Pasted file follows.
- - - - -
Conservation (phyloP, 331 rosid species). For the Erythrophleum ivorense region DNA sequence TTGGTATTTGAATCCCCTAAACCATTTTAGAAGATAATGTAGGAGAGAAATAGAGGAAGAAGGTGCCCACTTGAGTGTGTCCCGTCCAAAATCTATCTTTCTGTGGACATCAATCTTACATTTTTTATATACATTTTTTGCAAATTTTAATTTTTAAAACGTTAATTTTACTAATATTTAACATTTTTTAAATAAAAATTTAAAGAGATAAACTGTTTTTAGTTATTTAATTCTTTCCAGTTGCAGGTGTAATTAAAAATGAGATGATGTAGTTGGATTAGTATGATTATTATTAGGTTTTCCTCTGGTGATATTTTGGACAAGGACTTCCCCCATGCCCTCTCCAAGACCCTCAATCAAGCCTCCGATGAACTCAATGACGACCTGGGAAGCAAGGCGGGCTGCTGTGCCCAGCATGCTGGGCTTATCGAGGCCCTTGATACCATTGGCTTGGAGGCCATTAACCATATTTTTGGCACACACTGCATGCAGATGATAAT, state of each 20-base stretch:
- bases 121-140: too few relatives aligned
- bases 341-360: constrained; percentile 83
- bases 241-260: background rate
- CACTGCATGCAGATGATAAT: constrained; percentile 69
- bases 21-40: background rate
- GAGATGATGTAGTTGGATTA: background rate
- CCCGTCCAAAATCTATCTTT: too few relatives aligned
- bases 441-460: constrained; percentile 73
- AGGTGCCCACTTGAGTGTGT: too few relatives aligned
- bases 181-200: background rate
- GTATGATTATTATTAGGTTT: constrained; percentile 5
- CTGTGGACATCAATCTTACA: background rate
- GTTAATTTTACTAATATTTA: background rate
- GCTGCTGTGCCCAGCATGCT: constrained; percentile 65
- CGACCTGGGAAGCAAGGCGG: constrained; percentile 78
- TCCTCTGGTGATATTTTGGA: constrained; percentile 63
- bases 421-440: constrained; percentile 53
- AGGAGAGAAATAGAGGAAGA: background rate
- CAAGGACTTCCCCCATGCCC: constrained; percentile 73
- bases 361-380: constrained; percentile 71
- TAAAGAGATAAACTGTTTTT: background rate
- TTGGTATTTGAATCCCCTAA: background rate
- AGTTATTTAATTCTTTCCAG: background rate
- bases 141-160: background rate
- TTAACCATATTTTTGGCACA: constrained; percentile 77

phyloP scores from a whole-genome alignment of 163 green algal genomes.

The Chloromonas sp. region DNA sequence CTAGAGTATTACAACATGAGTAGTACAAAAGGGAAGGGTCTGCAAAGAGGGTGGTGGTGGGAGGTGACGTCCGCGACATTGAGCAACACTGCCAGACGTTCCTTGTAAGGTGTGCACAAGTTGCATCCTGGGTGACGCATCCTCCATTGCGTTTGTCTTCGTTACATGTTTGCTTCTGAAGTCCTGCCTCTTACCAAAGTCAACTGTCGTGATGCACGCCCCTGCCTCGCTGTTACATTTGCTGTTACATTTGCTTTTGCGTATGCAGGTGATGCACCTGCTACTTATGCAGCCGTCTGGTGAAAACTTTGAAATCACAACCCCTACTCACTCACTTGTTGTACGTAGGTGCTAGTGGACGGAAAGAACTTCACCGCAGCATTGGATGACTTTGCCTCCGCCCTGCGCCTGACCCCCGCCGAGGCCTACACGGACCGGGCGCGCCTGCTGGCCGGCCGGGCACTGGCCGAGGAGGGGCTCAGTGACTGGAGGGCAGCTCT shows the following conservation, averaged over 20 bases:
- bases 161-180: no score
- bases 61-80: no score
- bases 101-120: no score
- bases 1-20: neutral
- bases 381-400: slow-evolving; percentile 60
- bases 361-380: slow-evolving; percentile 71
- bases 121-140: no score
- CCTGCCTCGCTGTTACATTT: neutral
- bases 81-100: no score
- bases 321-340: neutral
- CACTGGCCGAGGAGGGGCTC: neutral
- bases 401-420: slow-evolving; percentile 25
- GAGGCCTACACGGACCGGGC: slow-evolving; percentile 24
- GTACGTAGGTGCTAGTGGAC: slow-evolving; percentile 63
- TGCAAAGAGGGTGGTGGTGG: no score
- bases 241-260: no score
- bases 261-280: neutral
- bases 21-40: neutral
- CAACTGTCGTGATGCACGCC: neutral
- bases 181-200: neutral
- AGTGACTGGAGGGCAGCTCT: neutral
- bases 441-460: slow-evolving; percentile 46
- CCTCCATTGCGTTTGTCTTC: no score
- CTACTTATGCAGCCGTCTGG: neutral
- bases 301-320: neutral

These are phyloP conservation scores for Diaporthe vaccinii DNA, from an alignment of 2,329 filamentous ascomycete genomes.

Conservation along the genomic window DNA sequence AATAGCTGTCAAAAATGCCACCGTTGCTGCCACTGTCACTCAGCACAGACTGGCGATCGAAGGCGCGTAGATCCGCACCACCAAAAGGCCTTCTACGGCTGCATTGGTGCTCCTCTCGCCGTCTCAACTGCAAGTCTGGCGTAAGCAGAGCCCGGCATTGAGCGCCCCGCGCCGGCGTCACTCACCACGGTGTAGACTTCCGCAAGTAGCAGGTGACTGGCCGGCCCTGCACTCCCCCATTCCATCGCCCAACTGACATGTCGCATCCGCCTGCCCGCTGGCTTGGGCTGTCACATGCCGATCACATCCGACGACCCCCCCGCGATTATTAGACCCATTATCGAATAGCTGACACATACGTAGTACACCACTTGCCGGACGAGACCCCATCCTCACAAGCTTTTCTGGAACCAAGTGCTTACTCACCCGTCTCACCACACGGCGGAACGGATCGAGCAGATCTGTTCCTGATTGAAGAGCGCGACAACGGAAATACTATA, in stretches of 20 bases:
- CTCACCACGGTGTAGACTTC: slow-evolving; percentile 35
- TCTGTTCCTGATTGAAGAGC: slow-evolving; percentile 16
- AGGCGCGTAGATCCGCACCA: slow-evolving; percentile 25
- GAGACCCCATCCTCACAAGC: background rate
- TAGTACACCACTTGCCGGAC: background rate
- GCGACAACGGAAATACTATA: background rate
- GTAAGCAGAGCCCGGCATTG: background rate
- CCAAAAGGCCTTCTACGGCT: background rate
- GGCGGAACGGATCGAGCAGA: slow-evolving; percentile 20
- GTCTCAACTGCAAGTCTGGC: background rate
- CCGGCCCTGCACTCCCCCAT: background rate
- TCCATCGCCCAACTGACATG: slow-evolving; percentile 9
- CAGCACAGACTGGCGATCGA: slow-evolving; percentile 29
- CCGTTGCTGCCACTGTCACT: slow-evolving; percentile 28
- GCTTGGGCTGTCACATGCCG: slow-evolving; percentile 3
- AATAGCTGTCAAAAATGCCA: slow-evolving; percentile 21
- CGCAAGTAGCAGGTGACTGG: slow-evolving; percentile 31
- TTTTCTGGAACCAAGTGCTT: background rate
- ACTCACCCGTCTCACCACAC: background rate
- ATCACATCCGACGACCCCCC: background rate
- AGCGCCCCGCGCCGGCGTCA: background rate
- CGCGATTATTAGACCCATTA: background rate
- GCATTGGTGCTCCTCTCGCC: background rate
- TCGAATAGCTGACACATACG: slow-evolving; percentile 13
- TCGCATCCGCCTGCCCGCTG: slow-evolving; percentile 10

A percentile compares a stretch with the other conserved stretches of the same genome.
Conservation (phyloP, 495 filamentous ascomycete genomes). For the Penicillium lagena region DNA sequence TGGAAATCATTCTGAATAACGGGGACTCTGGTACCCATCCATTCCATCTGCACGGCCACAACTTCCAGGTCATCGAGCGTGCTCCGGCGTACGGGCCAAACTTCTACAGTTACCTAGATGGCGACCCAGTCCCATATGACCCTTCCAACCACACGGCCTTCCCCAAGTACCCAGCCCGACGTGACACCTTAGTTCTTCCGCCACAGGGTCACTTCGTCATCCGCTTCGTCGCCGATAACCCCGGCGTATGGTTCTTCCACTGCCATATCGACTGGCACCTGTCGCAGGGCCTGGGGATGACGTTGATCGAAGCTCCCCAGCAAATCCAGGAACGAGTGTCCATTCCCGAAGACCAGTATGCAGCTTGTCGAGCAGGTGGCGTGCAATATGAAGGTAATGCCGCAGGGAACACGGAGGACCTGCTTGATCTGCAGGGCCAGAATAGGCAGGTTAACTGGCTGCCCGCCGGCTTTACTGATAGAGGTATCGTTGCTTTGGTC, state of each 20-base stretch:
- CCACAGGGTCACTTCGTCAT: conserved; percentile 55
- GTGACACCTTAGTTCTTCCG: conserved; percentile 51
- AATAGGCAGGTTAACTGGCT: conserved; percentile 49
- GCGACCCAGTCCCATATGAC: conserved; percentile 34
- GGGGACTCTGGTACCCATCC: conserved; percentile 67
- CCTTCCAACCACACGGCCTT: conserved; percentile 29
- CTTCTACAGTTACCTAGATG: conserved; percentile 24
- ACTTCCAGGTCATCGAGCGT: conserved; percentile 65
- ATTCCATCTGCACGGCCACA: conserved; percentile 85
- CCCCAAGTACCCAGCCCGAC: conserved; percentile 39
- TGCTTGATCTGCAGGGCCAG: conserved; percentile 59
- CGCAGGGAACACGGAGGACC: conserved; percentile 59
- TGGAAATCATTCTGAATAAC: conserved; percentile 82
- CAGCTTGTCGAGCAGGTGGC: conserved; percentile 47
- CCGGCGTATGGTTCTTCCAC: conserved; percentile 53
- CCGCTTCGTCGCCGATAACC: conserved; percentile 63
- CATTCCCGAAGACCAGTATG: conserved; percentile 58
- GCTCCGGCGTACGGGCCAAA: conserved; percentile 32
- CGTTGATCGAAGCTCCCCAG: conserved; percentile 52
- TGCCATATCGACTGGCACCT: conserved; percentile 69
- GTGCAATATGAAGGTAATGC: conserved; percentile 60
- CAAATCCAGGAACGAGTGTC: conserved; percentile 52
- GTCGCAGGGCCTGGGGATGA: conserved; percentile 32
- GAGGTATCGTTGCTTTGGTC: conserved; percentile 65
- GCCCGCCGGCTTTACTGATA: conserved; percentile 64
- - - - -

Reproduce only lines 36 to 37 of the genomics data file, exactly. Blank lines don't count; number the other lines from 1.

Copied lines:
- CCTGCCTCGCTGTTACATTT: neutral
- bases 81-100: no score